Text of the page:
The following article is written by Dr. Paul Chitwood, Executive Director of the Kentucky Baptist Convention. Printed here by permission. You may follow Dr. Chitwood by CLICKING HERE.
I was in attendance as the Executive Committee of the Southern Baptist Convention heard a report from the Name Change Task Force appointed by SBC President Bryant Wright. This discussion isn’t new to Southern Baptists. At a press conference following the committee meeting, Task Force chairman, Jimmy Draper, reminded us that the issue was first raised in 1903 and has been considered no less than 13 times. This latest consideration has generated a great deal of discussion across the SBC, much of which has been intensely emotional. Draper stated that 585 suggested names had been received by the committee, and at least another 300 were submitted that were not serious in nature. The recommendation made by the Task Force is for the SBC to keep its name but to allow the use of an alternative name, ‘Great Commission Baptists,’ for those churches, agencies, and institutions that would find it helpful in their mission.
For all that has been said and will be said, and for all that has been written and will be written, this issue took on a new meaning for me during the Task Force’s presentation. That defining moment came when Pastor Ken Fentress, Ph.D., rose to speak. Ken is an appointed member of the Task Force, an African American, and a pastor who is originally from the south (Texas), but currently serves outside of the south at Montrose Baptist Church in Rockville, Maryland. I have known Ken for several years as a colleague and friend from our days at Southern Seminary.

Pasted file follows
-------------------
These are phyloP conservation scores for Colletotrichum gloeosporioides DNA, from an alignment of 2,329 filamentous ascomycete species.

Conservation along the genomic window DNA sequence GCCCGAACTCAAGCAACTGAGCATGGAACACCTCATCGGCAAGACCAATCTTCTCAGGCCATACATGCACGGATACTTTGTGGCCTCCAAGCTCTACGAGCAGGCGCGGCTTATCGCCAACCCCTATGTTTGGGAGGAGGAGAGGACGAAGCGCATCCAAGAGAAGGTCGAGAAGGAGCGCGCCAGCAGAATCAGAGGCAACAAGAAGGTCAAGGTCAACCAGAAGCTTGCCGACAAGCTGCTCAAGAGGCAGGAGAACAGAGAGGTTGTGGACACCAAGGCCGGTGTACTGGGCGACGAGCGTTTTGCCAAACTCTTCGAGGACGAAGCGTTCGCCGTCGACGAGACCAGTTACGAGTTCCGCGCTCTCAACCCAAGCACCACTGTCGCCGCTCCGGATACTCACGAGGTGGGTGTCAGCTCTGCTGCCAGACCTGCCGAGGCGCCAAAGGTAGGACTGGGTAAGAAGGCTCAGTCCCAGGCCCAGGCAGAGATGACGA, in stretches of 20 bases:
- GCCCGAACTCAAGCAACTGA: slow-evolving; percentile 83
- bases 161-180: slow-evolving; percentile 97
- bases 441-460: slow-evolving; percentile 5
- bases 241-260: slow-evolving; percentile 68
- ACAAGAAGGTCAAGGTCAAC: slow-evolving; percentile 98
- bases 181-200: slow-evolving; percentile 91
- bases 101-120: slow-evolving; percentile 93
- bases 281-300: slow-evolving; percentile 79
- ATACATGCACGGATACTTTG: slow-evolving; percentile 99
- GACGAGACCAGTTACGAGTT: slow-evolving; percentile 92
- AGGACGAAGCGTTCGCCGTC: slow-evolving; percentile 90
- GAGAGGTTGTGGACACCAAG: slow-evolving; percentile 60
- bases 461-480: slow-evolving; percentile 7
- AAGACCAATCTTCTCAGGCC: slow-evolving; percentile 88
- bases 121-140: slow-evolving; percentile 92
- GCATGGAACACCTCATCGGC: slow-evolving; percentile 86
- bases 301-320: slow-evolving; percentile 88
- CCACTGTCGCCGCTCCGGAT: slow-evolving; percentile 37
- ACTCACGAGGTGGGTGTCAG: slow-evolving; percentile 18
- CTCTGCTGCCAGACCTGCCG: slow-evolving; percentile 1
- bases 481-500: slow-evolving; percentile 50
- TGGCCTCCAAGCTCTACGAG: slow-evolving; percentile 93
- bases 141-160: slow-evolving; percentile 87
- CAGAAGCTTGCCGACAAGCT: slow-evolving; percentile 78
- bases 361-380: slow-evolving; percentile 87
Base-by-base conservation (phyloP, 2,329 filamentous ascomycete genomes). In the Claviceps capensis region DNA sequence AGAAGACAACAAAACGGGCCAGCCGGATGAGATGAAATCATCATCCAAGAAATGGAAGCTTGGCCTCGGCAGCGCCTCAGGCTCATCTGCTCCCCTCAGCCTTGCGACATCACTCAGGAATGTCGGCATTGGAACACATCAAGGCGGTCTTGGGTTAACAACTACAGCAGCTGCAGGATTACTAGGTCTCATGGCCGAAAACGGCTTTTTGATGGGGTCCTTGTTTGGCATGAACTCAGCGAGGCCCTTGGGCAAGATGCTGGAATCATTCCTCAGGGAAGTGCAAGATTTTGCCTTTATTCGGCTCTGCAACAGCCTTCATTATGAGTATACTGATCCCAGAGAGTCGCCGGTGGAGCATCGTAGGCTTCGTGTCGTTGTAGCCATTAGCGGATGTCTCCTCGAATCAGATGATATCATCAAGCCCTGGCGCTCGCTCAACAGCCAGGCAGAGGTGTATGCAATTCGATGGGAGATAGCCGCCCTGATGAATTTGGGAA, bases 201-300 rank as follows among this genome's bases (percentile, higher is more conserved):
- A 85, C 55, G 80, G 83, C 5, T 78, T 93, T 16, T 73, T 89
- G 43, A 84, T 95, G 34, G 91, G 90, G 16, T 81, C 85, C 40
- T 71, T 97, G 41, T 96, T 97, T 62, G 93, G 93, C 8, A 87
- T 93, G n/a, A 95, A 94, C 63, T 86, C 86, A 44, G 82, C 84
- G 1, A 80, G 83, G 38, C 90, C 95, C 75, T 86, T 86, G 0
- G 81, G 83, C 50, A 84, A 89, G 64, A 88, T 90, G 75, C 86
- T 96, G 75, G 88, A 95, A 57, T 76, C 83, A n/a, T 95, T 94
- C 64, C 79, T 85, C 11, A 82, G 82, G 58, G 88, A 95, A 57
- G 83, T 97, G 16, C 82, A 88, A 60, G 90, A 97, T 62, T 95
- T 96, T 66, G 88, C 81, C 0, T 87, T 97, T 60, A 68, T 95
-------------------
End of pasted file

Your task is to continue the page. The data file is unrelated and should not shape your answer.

Ken focused his remarks on his long time enthusiastic identification with the theological positions of the SBC. Ken then expressed his support for the recommendation of the Task Force to allow churches to use the name ‘Great Commission Baptists’ in order to open doors of opportunity for progress for the gospel and progress toward racial reconciliation as a powerful display of the impact of the gospel.
As I scanned the room filled with members of the Executive Committee and leaders from across the SBC, I could see no more than ten African Americans, one Cuban, and one Asian present. While I could have missed one or two others I easily drew the conclusion that Southern Baptists have a long way to go toward integrating our leadership.
Will an alternative name help us accomplish the needful task of reaching the lost among the African American and ethnic communities? Will it help us build bridges to existing African American and ethnic churches that are baptistic in theology and practice and are looking for partners for mission work? Will it somehow result in more African American and ethnic Southern Baptists being welcomed into leadership roles in our convention? I don’t know the answer to these questions with certainty, but if the answer to any one of them is yes, then so is my vote.